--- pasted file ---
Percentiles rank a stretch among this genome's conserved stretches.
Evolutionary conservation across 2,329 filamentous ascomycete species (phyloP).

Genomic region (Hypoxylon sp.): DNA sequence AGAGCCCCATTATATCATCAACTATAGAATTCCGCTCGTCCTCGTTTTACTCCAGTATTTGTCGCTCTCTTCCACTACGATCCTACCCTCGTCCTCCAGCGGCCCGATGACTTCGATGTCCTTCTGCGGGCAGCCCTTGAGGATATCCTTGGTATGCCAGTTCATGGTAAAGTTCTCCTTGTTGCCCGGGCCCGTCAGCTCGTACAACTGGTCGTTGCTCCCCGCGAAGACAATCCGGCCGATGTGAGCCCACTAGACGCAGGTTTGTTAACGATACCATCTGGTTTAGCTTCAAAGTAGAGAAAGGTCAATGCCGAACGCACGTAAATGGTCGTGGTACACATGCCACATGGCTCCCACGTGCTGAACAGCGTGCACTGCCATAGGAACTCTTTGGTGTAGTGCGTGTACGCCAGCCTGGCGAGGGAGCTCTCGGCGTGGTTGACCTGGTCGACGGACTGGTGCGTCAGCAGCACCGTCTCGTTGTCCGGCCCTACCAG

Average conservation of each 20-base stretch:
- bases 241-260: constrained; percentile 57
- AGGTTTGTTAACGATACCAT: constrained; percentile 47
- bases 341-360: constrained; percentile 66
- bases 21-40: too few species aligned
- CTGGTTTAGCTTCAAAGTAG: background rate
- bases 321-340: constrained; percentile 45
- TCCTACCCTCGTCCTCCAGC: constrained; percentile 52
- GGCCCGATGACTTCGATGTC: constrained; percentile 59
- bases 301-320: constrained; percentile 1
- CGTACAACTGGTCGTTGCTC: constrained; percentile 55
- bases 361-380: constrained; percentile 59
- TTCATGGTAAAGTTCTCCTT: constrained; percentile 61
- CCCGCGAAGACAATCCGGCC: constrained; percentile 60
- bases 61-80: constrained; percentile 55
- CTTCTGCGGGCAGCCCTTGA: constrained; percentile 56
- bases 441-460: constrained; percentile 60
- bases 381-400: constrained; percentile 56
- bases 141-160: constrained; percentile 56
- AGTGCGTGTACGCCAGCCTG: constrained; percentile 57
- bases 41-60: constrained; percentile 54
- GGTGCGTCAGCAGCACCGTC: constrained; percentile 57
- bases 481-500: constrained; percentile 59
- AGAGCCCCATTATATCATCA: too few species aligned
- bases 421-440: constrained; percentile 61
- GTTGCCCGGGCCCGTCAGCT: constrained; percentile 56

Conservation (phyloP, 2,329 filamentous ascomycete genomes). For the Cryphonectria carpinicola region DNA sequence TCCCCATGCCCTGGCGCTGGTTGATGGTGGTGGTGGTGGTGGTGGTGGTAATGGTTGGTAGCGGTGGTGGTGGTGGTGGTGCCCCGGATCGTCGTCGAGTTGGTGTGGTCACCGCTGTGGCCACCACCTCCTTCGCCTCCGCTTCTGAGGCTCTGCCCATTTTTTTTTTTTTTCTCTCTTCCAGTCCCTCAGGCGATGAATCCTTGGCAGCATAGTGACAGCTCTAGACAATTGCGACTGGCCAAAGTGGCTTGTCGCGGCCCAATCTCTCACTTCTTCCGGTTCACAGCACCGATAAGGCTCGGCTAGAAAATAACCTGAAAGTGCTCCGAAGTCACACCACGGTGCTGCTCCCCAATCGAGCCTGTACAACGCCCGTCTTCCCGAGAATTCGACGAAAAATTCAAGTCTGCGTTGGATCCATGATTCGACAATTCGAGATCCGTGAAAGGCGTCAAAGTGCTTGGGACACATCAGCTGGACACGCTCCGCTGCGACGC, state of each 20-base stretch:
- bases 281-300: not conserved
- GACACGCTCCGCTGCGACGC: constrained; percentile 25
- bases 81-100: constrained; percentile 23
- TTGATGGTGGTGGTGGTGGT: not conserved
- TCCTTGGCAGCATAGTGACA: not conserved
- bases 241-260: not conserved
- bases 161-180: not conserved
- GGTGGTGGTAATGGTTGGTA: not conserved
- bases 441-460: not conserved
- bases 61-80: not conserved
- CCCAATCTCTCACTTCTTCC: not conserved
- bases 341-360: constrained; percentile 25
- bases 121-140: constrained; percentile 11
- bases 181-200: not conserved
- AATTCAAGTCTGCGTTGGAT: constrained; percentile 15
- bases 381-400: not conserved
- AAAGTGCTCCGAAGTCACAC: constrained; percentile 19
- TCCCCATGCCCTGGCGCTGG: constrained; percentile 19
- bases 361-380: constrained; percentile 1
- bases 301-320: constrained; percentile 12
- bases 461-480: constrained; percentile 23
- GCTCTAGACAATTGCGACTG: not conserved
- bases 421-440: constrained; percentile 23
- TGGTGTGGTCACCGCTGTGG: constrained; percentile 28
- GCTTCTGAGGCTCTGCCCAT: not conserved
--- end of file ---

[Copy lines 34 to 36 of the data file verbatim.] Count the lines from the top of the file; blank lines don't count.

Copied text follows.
- TTGATGGTGGTGGTGGTGGT: not conserved
- TCCTTGGCAGCATAGTGACA: not conserved
- bases 241-260: not conserved